• Doug

        Ruth, You’re right, no one can answer that for you. Making a decision such as this requires a lot of self-reflection, as well as discussions with your spouse regarding his feelings and his abilities to meet your needs. There are also a host of related issues to consider such as kids, finances, etc. We had a discussion on this several months ago. Perhaps you can get some more insight from that: https://www.emotionalaffair.org/open-discussion-when-do-you-give-up/

      • Norwegian woman

        When you can leave without resentment or anger because you have done everything you could have done……?

        • ruth

          You are right I have done everything I can to make it work, the only resentment I have is I keeped my eyes closed for a long time and now I need to move on.

      • BreeAnn

        I gave up when he put HER needs before mine! It has been very painful.

      • Nat

        I’ll put it to yu this way: I almost gave up.
        E mail me privately.

    • ruth

      My heart doesn’t want to let go but my mind tells me there will never be a end to his affairs. My biggest concern is finances. My childern are adults. He brakes my heart every chance he gets. I know what he is yet I cant seem to let go of 36 yrs of marriage. Sometimes I think well I have done it this long and I am getting old now where else can I go. Honestly I have tried everything everyone has suggested on here but he just wont open up and I see at time he is still unhappy and tries to contact ow. I cant be second anymore. I am finding myself stronger than I was before and thinking about me and what I need. I am tired of trying. I am just plain old tired.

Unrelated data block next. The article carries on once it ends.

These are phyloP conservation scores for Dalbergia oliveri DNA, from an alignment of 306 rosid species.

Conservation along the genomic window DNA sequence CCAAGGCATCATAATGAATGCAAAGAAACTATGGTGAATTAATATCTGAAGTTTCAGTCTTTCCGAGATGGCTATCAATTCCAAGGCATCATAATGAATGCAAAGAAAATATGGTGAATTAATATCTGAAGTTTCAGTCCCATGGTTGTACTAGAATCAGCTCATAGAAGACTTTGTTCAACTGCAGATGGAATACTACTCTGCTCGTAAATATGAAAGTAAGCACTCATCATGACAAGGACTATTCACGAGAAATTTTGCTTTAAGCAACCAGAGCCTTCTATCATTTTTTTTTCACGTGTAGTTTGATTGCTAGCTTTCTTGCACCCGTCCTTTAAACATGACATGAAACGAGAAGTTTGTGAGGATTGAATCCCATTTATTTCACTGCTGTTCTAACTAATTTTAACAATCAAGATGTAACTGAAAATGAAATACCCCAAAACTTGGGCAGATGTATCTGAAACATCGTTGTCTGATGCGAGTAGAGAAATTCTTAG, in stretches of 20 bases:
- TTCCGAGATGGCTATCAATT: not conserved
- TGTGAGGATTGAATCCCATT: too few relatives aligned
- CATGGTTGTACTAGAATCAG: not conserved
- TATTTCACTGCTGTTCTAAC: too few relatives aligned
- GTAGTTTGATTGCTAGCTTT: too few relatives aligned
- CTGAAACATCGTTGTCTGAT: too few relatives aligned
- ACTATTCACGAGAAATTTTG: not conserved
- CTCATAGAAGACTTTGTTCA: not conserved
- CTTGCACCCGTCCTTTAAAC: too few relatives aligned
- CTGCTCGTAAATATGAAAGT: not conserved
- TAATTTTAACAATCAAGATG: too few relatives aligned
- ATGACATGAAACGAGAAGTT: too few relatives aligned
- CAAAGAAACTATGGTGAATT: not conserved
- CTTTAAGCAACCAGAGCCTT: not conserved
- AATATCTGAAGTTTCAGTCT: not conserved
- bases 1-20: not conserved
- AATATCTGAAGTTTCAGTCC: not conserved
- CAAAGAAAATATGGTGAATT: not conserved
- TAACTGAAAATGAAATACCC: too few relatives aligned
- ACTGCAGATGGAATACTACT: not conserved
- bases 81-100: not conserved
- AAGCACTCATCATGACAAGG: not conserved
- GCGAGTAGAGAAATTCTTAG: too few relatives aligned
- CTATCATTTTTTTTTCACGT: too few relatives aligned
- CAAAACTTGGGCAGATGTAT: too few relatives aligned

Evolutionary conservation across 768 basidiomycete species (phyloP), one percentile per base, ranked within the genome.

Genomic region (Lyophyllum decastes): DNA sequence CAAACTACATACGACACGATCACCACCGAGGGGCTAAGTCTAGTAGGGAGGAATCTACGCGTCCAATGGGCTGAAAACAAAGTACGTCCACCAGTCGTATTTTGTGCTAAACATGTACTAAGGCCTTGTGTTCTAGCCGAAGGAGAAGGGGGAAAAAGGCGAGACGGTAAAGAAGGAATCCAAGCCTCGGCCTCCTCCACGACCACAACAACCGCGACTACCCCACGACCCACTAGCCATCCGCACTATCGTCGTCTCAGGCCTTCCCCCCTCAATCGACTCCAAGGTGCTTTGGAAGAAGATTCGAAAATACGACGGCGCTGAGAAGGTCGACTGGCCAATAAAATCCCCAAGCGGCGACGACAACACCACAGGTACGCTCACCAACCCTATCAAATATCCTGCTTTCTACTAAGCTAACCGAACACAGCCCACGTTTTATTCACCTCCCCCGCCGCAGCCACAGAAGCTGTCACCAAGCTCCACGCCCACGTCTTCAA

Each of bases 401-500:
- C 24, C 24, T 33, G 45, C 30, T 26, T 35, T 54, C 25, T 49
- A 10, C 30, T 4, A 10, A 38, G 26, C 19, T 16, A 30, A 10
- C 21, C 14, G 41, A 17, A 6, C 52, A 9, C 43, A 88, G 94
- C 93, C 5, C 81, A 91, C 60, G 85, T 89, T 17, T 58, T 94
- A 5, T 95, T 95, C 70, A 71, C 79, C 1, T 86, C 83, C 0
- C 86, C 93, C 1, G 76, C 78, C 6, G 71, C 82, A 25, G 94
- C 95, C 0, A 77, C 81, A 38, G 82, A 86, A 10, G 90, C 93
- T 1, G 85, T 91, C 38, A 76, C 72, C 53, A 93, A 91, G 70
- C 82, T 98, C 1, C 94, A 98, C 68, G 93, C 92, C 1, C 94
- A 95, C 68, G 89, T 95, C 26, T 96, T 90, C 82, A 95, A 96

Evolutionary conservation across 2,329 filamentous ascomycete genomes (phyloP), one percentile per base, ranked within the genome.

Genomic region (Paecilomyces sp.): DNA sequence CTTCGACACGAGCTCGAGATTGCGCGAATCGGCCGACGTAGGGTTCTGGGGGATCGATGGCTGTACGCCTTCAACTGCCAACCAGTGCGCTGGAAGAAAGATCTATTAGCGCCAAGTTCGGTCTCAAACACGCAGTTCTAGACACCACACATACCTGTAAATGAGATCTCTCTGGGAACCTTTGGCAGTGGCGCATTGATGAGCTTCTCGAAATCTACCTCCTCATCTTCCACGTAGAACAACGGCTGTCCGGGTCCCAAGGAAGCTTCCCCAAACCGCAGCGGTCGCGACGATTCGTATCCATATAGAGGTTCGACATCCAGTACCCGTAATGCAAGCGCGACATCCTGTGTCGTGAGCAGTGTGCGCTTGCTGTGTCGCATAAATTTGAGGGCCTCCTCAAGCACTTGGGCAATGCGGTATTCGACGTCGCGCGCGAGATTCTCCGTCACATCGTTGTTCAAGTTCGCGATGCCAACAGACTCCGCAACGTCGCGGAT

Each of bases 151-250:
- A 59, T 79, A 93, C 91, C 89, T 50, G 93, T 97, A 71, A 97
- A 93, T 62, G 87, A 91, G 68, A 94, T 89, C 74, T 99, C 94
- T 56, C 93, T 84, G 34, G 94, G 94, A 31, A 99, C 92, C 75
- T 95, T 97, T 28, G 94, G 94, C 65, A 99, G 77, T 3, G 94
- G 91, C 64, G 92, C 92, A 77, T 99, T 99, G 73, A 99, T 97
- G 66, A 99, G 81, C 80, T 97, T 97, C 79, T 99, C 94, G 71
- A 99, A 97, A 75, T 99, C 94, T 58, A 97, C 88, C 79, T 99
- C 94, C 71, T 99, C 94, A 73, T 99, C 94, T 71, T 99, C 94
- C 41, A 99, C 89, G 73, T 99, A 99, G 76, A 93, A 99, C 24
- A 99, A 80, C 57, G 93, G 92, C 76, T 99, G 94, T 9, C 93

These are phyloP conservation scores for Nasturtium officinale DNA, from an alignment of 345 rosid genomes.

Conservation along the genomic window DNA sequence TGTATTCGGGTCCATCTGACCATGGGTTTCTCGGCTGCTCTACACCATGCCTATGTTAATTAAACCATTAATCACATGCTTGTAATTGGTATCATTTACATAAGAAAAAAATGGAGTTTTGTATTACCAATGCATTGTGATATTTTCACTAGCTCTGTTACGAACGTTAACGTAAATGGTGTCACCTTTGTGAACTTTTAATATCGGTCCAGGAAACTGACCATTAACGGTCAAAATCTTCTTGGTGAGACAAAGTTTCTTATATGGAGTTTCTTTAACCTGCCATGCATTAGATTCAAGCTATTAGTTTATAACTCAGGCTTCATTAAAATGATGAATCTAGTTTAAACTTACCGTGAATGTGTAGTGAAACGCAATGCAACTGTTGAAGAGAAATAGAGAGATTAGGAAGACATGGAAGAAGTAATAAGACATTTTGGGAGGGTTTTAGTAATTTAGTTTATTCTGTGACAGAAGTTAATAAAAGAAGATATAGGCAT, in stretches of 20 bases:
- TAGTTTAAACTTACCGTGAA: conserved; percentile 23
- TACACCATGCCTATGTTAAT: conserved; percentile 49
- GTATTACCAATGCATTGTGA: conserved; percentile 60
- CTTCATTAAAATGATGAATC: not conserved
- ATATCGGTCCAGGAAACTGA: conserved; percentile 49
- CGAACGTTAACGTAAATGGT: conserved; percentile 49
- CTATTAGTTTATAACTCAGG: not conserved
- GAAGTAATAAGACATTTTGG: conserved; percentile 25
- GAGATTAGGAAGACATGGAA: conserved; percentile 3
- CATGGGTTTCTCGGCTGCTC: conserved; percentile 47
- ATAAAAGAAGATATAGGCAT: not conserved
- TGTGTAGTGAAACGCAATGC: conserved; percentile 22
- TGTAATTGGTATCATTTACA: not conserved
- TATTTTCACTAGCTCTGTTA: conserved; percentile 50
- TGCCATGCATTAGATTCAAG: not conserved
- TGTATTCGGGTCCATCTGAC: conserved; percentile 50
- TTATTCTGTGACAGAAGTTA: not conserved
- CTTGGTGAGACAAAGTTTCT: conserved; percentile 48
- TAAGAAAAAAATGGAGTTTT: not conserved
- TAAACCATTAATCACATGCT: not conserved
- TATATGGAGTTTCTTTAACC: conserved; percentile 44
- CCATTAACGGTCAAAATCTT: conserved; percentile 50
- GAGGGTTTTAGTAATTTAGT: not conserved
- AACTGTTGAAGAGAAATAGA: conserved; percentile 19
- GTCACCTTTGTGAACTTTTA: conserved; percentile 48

• Jenn

      How does one take some responsibility for the problems in their relationship without feeling at fault for the affair? Is is possible?

      My answer: It would be much less painful to address my issues in our marriage had my husband’s affair not happened, HOWEVER, I am finding out that being able to see him as an imperfect person makes me more introspective. I’ve read so much after finding out about his affair about what makes marriages work. I know that I wasn’t exactly the wife I could have been, and I know that I did not push him into an affair. We have to take responsibility for our own actions and choices, and he chose to have an affair. At times in the past I chose to be selfish also, it just never manifested as an outside relationship with another man. Relationships take work, from both sides to be successful yet no matter how hard you work, it will never be perfect, but it can be great.
      At the time of my husband’s affair, I had been showing love, affection, work, & support for him. Remembering THIS helps me to know that it wasn’t my fault.

    • Andrew